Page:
Father: A Guardian Or A Dictator? Part 1 | About Islam
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Father: A Guardian Or A Dictator? Part 1

Questioner

Saba

Reply Date

Feb 16, 2017

Question

Assalam o Alaikum, First, I appreciate the excellent work your entire team is doing. I hope one of your experts will try to satisfy my query as well. I'm deeply confused as to what extent a father can dictate or interfere in his adult child’s life. I'm over 30, mature enough to decide between right and wrong, but can’t take a single step without his permission. Is it necessary to obey father or God? God allows women to work and it is also not prohibited by religion to wear loose jeans on a long shirt, but what if your father stops you? Can I overrule him? Does a father hold the right to force his daughter to do something that is cultural like nose piercing as it is common in Pakistan, but his daughter personally doesn't like it and it’s not an obligation? In Islam, the father is a guardian or a dictator? Where lies my personal interest and religious freedom if I keep following him blindly? Does being a Muslim woman mean I can’t make my own principles?

Consultant

Answer


Salam Sister,

Thank you for submitting your question to our website, and for appreciating our efforts, sister. May Allah accept all our work.

Please find part one of the answer to your question below. Find the second and final part at the link here.

As a person approaches the age of maturity i.e. the age range of 30-40, they start to fully embrace adulthood and leave behind the naiveté, heedlessness, and carefree feeling of youth forever.

It was at age 40 that Allah’s Prophets were granted prophethood.

It is natural for an adult of your age to want to be independent, and to be allowed to make their own major and minor decisions in life’s matters.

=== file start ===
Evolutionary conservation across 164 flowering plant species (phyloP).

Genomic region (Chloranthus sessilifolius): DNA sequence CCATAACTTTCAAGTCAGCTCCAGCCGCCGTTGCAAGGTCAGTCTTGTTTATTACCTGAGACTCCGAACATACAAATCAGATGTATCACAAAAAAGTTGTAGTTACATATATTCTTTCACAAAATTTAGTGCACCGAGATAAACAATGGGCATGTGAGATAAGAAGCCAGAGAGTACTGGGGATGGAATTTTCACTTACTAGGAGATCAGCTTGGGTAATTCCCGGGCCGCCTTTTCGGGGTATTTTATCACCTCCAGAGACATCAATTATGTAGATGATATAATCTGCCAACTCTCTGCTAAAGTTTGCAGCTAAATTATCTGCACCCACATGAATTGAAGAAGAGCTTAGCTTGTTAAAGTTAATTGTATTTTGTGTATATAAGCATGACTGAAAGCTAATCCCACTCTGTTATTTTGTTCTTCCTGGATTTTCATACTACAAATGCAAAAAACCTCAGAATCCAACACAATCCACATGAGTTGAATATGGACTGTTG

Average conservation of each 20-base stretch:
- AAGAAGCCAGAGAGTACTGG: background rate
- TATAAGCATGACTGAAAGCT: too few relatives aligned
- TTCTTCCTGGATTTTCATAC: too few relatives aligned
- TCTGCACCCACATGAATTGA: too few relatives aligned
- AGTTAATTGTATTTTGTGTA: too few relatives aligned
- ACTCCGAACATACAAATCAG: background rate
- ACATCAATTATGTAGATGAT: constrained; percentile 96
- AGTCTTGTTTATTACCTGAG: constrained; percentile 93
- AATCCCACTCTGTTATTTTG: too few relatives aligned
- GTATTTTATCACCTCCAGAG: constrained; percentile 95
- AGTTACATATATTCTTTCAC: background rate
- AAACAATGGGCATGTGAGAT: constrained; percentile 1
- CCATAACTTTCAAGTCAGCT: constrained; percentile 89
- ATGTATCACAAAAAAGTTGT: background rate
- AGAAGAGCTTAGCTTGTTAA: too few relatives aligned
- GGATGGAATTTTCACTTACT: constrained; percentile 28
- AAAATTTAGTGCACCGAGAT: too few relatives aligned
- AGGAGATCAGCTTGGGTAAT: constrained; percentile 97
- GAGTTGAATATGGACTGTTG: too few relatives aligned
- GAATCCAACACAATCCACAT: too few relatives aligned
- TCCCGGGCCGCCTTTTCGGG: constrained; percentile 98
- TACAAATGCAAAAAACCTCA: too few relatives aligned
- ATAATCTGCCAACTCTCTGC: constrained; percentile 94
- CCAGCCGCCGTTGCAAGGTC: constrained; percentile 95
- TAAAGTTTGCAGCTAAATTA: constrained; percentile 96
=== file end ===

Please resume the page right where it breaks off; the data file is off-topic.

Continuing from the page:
Because you are now mature, it is no surprise that, as a consequence, your father’s somewhat controlling behavior is worrying you and causing you to feel suffocated.

The Father’s Role in Islam

As I am sure you already know, Allah has made the father the guardian of his flock i.e. his wife and children (primarily). Muslim men are mandated to take care of other dependents as well, if the need arises.

In Islam, fathers have been obligated to be kind and loving to their daughters. There are ahadith that mention the special rewards a Muslim man receives for raising his daughters with kindness.

And this special reward (viz. proximity to Prophet Muhammad in Jannah) has not been mentioned for raising sons, because daughters are special gifts from Allah, and they need special care and love to be raised.

Although many Muslim men readily assume the authority and control associated with their role as the guardian and caretaker of their daughters, they are prone to overlook the seerah and example of Prophet Muhammad, which clearly shows them how to raise these daughters.

Prophet Muhammad’s loving way of dealing with his daughter Fatimah is the best example for all fathers.

Why Some Fathers Overprotect Daughters in Pakistan